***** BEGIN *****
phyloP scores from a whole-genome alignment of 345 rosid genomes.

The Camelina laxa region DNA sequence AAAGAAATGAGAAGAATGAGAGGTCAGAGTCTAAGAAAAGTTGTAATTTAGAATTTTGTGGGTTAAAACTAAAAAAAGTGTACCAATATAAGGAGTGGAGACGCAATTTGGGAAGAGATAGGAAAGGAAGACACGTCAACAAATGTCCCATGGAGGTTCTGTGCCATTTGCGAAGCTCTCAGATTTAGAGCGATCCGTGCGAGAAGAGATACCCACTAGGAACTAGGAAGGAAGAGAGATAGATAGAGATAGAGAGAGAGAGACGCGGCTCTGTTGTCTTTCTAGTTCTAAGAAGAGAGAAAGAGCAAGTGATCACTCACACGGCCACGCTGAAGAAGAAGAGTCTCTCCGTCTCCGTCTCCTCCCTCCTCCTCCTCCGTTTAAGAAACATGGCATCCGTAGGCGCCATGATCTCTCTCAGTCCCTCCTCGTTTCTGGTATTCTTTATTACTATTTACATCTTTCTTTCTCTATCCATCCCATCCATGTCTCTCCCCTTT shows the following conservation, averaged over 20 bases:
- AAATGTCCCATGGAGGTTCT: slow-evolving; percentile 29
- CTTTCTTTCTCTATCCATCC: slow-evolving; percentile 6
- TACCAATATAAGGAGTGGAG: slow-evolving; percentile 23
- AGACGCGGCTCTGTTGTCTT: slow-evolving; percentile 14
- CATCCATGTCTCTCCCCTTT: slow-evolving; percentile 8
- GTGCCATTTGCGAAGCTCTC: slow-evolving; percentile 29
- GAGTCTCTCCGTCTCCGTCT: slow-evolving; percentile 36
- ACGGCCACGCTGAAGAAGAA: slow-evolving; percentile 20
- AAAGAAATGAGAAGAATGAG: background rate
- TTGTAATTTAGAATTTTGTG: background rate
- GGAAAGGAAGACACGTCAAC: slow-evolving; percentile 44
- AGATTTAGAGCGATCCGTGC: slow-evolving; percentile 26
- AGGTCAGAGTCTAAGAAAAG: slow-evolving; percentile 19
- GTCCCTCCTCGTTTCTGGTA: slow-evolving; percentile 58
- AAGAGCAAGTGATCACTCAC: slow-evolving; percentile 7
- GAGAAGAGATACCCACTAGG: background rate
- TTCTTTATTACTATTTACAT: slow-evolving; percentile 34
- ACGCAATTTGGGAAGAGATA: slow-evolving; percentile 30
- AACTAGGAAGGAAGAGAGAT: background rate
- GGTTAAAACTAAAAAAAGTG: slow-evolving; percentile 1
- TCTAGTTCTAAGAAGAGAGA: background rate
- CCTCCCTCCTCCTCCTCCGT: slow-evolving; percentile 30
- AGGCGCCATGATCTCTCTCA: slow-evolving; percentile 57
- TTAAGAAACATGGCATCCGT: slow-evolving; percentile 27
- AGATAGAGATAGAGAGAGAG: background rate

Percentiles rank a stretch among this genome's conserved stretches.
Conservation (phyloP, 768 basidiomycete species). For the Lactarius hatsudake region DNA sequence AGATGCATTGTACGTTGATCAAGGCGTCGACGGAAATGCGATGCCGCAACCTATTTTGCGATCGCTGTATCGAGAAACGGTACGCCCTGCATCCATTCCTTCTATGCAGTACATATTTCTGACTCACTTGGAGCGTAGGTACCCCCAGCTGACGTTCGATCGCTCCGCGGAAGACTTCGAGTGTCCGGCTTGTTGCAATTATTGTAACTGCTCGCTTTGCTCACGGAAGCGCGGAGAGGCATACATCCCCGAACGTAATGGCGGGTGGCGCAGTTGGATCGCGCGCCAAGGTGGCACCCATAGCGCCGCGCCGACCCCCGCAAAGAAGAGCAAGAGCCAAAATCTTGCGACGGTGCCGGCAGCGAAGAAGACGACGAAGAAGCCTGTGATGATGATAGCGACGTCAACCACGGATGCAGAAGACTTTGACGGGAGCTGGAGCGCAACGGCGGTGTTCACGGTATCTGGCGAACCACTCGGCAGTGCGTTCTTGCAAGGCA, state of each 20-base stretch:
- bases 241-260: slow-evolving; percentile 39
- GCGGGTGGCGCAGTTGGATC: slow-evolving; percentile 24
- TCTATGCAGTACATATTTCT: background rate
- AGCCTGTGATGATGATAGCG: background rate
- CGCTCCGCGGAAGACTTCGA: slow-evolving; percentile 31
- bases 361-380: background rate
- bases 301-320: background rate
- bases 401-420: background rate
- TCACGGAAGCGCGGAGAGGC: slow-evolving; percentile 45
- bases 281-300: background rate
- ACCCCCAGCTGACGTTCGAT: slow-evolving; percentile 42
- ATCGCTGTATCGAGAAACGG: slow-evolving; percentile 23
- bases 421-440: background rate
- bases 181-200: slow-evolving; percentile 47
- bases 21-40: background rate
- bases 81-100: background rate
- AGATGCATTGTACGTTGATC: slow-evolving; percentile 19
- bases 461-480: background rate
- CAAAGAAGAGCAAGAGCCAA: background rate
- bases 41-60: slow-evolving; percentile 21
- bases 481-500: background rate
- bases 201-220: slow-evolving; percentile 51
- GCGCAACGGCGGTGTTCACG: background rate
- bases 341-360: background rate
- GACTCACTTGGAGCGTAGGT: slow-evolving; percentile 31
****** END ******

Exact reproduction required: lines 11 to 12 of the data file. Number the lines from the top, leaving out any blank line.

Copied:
- AAAGAAATGAGAAGAATGAG: background rate
- TTGTAATTTAGAATTTTGTG: background rate